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Written Statements

Thursday 15 March 2007

Disability: Independent Living Funds

The Parliamentary Under-Secretary of State, Department for Work and Pensions (Lord McKenzie of Luton): My honourable friend the Parliamentary Under-Secretary of State for Work and Pensions (Anne McGuire) has made the following Statement.

On 3 May 2006 in a Written Ministerial Statement, I announced details of a strategic review of the Independent Living Funds which concluded in January 2007.

I welcome the thorough review of the Independent Living Funds that has been conducted by Melanie Henwood and Bob Hudson. Their report comes at an important point in the evolution of social care and it is critical that the funds’ customers do not lose the valuable support that the funds currently provide.

I recognise the ground breaking role which the ILFs have played in developing a model of cash for care over the past 19 years and how important their services are to the disabled people who use the funds to enable them to live independently.

The reviewers have recommended that through to 2009-10 the funds should remain in their present form while making considerable improvements. In the longer term, however, they recommend that there should be a smooth transition towards full integration within a system of personalised budgets because it is anomalous to retain a separate public body operating in parallel to the mainstream of independent living.

The Government will consider these recommendations and their implications for severely disabled people and for the social care system across the UK, and we aim to publish our initial response to the report before the Summer Recess.

A copy of the report has been placed in the Library.

EU: Justice and Home Affairs Council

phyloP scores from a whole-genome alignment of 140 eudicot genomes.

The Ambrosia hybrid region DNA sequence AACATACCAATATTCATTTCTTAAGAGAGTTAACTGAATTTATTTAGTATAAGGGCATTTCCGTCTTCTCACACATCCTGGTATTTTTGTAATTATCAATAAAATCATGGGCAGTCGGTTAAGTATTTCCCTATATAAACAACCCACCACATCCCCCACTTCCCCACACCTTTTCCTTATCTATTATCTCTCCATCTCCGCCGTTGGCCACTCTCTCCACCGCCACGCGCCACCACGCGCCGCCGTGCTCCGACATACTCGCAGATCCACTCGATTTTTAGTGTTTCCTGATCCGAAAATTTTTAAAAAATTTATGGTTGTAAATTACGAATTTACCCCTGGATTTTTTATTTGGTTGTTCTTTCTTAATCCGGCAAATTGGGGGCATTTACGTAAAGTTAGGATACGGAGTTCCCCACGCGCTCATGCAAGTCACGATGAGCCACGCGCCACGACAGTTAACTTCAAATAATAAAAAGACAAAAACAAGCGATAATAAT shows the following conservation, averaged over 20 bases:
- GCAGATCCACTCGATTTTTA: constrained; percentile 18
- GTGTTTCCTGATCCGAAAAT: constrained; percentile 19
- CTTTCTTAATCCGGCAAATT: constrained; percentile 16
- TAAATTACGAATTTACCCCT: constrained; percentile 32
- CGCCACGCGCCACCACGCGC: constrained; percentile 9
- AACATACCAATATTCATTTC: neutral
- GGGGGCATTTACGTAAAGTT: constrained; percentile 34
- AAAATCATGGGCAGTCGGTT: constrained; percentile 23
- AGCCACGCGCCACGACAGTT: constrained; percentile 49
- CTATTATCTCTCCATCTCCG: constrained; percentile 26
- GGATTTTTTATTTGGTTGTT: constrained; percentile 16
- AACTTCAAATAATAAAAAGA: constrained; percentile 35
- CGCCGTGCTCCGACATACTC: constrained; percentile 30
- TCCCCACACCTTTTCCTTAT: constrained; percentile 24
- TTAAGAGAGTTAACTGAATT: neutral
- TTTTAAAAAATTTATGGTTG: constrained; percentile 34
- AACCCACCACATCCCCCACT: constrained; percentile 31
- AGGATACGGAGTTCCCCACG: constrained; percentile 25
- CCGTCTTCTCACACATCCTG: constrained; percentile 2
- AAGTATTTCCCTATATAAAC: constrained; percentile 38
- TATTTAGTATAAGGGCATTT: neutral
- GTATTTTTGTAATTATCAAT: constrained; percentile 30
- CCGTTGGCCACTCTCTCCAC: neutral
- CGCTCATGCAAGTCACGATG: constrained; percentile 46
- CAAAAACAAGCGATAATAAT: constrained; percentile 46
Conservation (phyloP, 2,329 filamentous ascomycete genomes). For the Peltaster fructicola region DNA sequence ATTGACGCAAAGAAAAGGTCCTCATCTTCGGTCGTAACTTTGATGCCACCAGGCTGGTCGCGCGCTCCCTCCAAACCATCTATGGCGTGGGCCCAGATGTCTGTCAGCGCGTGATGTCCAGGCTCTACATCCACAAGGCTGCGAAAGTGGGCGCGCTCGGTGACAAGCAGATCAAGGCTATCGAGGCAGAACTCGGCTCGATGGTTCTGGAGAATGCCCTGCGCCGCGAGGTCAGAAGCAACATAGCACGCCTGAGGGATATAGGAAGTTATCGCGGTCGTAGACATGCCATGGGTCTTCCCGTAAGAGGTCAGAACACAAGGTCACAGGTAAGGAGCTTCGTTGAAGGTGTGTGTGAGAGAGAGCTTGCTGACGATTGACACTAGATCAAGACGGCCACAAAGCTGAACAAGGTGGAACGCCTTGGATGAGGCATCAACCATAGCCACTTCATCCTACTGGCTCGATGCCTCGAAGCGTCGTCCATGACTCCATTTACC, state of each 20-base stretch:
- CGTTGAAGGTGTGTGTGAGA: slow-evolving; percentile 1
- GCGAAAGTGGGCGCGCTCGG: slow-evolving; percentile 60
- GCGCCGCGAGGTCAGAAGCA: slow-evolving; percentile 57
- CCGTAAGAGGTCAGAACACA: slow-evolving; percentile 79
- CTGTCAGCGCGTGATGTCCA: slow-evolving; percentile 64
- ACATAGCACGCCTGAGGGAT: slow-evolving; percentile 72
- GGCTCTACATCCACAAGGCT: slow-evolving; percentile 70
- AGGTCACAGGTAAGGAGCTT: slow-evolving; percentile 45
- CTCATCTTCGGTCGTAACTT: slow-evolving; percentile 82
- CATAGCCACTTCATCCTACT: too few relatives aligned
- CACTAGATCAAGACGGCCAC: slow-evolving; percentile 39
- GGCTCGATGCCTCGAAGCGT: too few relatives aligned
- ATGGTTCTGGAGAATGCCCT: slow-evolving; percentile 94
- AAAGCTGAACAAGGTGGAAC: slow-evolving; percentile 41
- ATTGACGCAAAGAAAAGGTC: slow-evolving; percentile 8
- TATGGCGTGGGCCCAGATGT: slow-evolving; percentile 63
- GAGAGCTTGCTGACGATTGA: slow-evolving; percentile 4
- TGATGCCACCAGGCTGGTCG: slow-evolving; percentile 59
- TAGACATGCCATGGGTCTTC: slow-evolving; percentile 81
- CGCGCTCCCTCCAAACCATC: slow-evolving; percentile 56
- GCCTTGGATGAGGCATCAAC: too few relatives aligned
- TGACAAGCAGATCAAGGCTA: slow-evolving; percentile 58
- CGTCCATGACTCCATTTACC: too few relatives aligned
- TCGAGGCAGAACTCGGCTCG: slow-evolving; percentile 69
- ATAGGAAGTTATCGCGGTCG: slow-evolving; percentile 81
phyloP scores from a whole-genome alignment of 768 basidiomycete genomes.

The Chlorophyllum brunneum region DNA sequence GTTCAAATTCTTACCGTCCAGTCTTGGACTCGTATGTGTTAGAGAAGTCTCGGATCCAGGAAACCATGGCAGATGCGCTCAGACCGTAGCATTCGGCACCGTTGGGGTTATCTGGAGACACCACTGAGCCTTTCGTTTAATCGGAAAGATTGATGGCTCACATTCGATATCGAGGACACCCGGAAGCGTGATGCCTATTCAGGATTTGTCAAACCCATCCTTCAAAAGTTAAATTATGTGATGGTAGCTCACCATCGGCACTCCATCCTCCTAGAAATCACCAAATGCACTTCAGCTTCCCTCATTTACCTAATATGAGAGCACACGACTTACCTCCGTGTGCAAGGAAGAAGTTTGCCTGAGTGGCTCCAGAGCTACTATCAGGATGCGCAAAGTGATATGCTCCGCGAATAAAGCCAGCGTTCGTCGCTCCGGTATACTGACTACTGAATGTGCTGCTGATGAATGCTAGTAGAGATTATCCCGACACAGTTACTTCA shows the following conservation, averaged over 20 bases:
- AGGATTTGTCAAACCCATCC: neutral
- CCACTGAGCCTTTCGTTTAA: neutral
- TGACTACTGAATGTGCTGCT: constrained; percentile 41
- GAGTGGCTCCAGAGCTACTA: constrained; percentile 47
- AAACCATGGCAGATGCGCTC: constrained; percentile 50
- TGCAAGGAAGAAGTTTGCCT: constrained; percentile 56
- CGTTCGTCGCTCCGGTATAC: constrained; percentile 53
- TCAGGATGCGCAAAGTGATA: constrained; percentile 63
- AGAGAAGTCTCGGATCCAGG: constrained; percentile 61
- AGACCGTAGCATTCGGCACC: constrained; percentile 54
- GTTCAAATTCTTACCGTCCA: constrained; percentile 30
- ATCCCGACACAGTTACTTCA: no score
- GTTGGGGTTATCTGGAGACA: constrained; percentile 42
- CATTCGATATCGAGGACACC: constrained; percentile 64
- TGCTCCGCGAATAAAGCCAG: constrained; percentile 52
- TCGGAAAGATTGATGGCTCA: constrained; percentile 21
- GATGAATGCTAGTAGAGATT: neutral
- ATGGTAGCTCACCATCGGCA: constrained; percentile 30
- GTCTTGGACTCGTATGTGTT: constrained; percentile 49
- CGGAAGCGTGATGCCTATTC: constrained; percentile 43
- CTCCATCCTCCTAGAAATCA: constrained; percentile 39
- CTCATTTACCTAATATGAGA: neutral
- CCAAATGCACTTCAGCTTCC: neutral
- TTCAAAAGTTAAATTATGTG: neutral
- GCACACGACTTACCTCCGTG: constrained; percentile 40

The Minister of State, Home Office (Baroness Scotland of Asthal): The Justice and Home Affairs Council was held on 15 February 2007 in Brussels. Joan Ryan and I attended on behalf of the UK.

The German presidency opened the council with adoption of the “A” points list, which was approved apart from point 9, a mandate to open negotiations on the exchange of passenger name records. The items adopted included a regulation establishing an EU agency for fundamental rights, and a report on the extent of trafficking of human beings during the 2006 World Cup in Germany and the measures taken by Germany to deal with this.

The presidency hosted an informal dinner for Ministers the evening before the Council, at which Ministers discussed how best to prepare the post-2009 JHA programme. The discussion built on the ideas

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put forward by the German presidency at the informal JHA Council in Dresden; notably, the idea of setting up an informal group of the next six presidencies and the Commission to co-ordinate this work. Member states generally welcomed the idea of preliminary work by such a group to assist in the thorough preparation of any future work programme, while recognising that this would be without prejudice to any formal discussions and decisions in the Council at the appropriate time. The UK secured agreement that the group should include a common law expert, that it should adopt transparent working methods to allow contributions from those outside the group, and should report regularly.